The reality is that it isn’t as easy as it may sound to achieve continual generational succession. It requires a high level of planning and preparation, and is far from effortless to secure. Just as you have undoubtedly spent countless hours managing and growing your business, you need to spend equally considerable time ensuring a well thought out and widely accepted succession plan.
Pre-empting a strategy and plan for exiting the business is one of the most valuable exercises a family business owner can undertake, and is critical to creating sustainable success for the organisation. Steve Parrish, a business expert and contributor on Forbes.com, recently shared some insight on family business and the notion of creating or preserving a family legacy. He notes: “making a family business a family legacy takes planning and preparation.”
It’s important not to fall into the trap of lone leadership within a family business. Human tendency encourages one to retain sole ownership or control, particularly of projects in which one spearheaded much of the early set-up and development activity. If, however, you want to adequately equip and up-skill fellow family members to play an active role in the business post your exit, you need to take a more team-player approach.
“Sometimes what the owner perceives as a family legacy is really just a personal legacy. The value of the business is merely blue sky that vanishes when the owner is gone,” states Parrish.
Creating a work environment in which shared knowledge, goals, and a common vision is fostered is an important part of creating a team ethos. Training and development programmes can serve as valuable incentive schemes for employees interested in growing within the ranks of the family business. Creating a space where all members of the business can meet, collaborate, and engage can foster a positive sense of participation, and can instill the required skills for sustaining the business into the future.
One of the more interesting insights, shared by Parrish, concerned creating and driving interest in the business for various family members. He explains that if family members do not feel any degree of interest or affinity toward the business, then it’s unlikely that they will choose to become or remain involved.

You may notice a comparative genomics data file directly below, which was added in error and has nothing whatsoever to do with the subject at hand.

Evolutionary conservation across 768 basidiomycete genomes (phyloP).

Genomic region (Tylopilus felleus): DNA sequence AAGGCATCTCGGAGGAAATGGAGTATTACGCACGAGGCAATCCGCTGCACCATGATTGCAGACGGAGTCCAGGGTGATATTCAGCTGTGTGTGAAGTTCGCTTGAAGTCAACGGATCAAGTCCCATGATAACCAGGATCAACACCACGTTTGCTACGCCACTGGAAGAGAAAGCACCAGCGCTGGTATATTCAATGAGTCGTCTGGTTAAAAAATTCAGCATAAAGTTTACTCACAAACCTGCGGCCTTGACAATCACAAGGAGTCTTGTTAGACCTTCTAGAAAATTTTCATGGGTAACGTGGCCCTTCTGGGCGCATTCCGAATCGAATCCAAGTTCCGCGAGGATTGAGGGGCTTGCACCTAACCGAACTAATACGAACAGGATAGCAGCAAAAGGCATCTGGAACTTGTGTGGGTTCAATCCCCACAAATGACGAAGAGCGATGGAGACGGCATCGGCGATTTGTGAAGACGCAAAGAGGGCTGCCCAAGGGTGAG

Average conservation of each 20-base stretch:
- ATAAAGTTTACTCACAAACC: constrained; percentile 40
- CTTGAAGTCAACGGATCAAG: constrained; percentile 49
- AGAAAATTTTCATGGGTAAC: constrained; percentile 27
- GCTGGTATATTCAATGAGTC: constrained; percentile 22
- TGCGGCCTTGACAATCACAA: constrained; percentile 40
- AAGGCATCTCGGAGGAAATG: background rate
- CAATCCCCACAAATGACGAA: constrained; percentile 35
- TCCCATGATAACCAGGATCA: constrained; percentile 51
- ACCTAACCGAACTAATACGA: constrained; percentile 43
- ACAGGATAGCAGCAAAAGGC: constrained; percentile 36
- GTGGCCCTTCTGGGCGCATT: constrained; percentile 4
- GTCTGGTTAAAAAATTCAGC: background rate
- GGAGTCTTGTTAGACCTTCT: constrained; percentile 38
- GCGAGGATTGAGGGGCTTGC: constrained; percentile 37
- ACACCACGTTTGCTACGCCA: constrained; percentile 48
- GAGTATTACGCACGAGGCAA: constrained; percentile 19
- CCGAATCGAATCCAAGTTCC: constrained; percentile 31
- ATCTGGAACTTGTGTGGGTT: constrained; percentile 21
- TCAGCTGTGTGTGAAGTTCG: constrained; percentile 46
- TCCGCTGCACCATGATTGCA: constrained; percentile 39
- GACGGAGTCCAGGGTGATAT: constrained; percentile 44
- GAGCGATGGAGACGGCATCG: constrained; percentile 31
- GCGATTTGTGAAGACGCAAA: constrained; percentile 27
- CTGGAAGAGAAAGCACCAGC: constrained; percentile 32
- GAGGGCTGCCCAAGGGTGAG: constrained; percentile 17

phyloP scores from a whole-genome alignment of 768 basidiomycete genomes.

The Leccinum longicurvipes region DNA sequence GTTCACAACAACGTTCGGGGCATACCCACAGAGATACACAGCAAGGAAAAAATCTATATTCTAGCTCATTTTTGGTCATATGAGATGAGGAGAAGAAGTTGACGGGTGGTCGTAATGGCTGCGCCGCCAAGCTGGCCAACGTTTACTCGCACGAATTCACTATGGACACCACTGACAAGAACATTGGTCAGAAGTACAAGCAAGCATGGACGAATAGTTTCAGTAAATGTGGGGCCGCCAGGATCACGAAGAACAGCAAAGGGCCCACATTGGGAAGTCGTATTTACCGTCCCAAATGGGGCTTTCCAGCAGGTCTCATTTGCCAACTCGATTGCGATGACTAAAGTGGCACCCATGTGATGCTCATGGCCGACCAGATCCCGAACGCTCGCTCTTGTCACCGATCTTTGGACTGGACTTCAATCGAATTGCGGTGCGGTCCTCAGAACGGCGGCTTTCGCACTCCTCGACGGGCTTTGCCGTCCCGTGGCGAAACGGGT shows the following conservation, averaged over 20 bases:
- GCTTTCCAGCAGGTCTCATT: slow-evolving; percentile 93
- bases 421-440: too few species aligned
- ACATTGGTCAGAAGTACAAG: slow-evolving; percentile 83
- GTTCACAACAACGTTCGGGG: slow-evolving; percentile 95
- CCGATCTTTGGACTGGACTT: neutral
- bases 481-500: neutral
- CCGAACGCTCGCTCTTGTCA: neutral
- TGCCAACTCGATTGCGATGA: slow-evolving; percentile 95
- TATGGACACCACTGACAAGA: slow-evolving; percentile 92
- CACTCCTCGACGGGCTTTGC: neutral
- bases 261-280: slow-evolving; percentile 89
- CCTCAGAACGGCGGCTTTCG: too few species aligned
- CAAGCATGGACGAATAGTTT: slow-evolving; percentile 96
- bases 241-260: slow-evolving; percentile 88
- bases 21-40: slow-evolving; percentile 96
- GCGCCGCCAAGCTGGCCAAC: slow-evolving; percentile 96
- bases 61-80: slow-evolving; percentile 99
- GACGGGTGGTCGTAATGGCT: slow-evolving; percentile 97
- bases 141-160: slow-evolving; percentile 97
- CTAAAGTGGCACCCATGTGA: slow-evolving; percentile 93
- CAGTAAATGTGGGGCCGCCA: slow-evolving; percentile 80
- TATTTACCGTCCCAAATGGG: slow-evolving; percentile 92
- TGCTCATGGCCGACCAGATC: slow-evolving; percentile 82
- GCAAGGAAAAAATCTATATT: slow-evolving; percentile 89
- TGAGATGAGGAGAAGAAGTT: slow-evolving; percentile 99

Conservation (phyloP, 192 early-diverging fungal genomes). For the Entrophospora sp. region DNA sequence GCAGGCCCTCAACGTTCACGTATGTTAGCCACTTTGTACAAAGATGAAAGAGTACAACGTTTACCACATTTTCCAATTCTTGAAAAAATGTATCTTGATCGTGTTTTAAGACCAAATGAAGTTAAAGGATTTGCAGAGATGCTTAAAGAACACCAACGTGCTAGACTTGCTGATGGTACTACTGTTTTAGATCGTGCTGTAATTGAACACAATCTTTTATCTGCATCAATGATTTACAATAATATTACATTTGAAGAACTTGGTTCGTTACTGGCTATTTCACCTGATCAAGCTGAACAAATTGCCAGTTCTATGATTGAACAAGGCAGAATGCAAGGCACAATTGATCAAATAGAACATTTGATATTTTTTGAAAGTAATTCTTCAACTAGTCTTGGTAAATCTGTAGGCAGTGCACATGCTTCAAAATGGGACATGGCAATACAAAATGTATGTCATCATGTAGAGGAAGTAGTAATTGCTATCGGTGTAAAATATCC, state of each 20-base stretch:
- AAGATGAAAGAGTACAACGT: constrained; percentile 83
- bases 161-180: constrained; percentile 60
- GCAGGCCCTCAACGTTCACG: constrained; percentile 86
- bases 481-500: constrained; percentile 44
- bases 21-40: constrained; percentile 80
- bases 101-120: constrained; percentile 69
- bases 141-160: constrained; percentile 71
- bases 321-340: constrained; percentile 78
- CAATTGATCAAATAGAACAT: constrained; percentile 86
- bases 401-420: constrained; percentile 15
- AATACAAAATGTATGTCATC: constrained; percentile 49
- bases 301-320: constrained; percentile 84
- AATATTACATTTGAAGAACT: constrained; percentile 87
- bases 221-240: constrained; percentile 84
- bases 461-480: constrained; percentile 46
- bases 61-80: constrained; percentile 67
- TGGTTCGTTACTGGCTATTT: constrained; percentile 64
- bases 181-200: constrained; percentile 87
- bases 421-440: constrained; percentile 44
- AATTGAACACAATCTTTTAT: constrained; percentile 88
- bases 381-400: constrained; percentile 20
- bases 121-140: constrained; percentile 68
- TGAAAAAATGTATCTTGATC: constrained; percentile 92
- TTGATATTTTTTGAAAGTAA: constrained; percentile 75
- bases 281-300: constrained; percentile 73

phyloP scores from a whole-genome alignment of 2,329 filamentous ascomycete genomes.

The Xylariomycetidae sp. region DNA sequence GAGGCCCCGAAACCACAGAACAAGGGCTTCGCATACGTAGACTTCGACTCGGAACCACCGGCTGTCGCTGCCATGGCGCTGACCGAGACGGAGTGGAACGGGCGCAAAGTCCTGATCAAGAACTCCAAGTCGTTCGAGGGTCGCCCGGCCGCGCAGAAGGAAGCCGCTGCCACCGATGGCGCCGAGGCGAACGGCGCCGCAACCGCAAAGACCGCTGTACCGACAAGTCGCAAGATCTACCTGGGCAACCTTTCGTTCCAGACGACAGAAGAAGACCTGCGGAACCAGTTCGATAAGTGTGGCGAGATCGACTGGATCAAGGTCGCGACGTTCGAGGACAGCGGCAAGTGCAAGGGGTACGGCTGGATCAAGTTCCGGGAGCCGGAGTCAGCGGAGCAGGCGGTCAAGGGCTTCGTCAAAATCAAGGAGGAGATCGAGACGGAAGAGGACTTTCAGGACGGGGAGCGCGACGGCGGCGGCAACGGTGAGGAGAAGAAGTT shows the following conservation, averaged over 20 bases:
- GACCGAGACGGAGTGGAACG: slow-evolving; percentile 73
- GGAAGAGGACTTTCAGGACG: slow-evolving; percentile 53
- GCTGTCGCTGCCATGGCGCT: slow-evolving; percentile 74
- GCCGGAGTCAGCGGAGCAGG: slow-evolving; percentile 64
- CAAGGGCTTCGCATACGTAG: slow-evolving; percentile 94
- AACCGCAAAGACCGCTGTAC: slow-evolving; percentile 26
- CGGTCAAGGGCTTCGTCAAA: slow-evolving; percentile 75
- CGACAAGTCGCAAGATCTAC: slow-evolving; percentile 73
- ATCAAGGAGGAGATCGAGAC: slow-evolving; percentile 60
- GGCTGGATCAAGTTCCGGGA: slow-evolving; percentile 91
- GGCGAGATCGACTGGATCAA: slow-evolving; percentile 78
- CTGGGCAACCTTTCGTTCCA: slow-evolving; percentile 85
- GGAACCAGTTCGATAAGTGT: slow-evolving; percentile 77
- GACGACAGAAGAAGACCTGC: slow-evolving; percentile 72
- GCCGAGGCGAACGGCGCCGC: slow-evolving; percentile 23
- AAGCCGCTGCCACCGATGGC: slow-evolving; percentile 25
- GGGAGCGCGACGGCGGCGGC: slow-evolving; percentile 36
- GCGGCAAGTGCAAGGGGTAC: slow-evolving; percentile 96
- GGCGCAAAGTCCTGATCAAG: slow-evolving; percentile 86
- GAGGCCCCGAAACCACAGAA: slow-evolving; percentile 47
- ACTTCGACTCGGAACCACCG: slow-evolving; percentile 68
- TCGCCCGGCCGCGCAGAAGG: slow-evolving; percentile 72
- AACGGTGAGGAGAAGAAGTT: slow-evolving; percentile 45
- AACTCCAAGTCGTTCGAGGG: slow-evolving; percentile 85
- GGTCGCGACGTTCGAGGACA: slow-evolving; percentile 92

“An owner needs to motivate the family to participate. Is there enough profit potential to attract and retain family members? Are the successors sufficiently comfortable about running the business in the owner’s absence? Have they been given the freedom to feel like they are part of the business’s success – not merely employees of the owner’s personal empire? If the business is to stay in the family, it’s important to move from an iron fist to a velvet glove management approach.” – Steve Parrish (2014)
Enterprise IG reiterates this, proposing that employee emotional buy-in and intellectual connection is paramount to securing long-term viability and success in business. It’s critical that family members understand the future goals and vision of the business, and are motivated and interested enough to feel that they can play an important role. Creating meaningful channels for engagement, reducing hierarchal barriers to participation, and creating collaborative type environments will assist in bringing family employees into an active and engaged role within the business.
Leading by example and creating a desirable work culture will go a long way in insuring that the next generation want to stay on. One cannot discuss succession and family business without emphasizing the importance of the actual plan. All too often, succession planning is left to the last minute, frequently with less than desirable outcomes. Parrish suggests: “even in a family business, there is a compelling reason to have a legally binding succession plan.”
Family business owners, wanting family-successors to assume leadership roles, owe it to the involved parties to prepare and execute a thorough documentation of the succession plan. It’s important that the documentation is discussed at-length with all affected parties. The value of continued, family-wide communication and engagement around issues of succession is evident. It’s critical that family business owners take a proactive approach to planning for the future.
By creating an environment that fosters shared vision and a sense of commitment to the business, it is more likely that your business will enjoy a long-standing family legacy.
For the full article on Forbes, read Steve Parrish’s ‘Six Steps For Making Your Business A Family Legacy’.